According to NOAA, a vertical updraft would need to be around 100 mph to support a hailstone that large and heavy. 

Think about those massive fans at the bottom of those big tubes that allow you to simulate skydiving by blowing air fast enough to keep a human airborne. 

In a thunderstorm, updrafts are what keep hail stones stuck inside clouds where they can attain more moisture and ice to grow. 


But once the hail stone is finally heavy enough where gravity defeats the updraft, it can fall just as fast to the ground. NOAA says baseball-sized hail will fall at speeds of 44-72 mph but stones as large as 4 inches across or more can fall at speeds of 100 mph or more

Who needs the 70s anyway?

My watery eyes and occasional earth-shattering sneeze would tell you it’s allergy season out there, but while it’s not really possible to be allergic to a specific temperature range, Seattle is testing the theory.

The high on Friday in the Emerald City reached 80 degrees — it was not only the first 80 degree day of the year (about three weeks early) but the first day this year to even each at least 70 degrees as well. The National Weather Service in Seattle says as far as they can tell, blowing past the 70s and going straight to 80 as a first 70 and 80 degree day of the year was the first time since 1984.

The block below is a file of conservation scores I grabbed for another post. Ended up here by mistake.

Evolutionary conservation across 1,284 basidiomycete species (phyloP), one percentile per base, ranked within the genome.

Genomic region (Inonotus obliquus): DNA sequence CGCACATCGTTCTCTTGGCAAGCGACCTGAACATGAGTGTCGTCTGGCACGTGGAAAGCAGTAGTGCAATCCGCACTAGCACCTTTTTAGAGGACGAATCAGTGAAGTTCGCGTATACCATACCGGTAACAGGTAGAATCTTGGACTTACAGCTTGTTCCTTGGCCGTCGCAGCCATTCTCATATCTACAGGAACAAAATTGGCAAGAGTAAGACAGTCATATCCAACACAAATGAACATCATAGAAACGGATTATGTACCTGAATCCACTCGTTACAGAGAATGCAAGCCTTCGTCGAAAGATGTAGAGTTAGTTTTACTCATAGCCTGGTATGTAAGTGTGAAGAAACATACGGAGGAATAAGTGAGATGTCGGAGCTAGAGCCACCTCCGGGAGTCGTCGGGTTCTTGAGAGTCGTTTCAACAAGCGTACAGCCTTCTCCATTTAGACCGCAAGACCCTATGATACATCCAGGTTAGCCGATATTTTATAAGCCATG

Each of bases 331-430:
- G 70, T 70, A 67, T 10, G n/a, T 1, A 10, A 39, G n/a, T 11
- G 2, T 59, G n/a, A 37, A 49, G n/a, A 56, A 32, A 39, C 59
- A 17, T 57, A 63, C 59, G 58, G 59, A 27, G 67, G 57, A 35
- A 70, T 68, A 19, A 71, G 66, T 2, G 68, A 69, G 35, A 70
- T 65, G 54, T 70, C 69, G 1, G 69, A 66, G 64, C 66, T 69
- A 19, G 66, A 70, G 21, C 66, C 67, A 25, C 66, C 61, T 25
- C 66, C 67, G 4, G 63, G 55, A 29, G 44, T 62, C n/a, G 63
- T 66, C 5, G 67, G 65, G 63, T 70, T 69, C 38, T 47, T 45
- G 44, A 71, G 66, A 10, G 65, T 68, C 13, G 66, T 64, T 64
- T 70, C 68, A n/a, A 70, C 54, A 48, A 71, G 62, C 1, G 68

But more strange, Seattle did it in reverse in the fall. Oct. 16 reached a record high of 88 degrees. The next day it was in the 60s and Seattle would not reach 70 again until Friday.

Seattle’s forecast high Saturday is 76. Have the Claritin ready …

Other Weather Tidbits of the Week:

  • Greenville-Spartanburg area of South Carolina experienced their wettest April day on record with 4.40 inches of rain Thursday. There was about 22 hours of consistent, non-stop rain in the region. The previous April rainfall record was 3.34 inches set in 1963.
  • Phoenix was set to reach 100 degrees for the first time this year over the weekend. No big deal though, the average first 100 degree day there is May 2.
  • Texas was the grand prize winner of the large hail, but Florida made the podium in second place but it was a rare occurrence! The National Weather Service office in Melbourne, Florida reports only 3% of hail reports reach 2 inches in diameter or larger, but there were widespread reports of 2.50 or larger this week
  • Pueblo, Colorado received 2.09 inches of rain across Tuesday and Wednesday — that accounts for just over 17% of their annual average!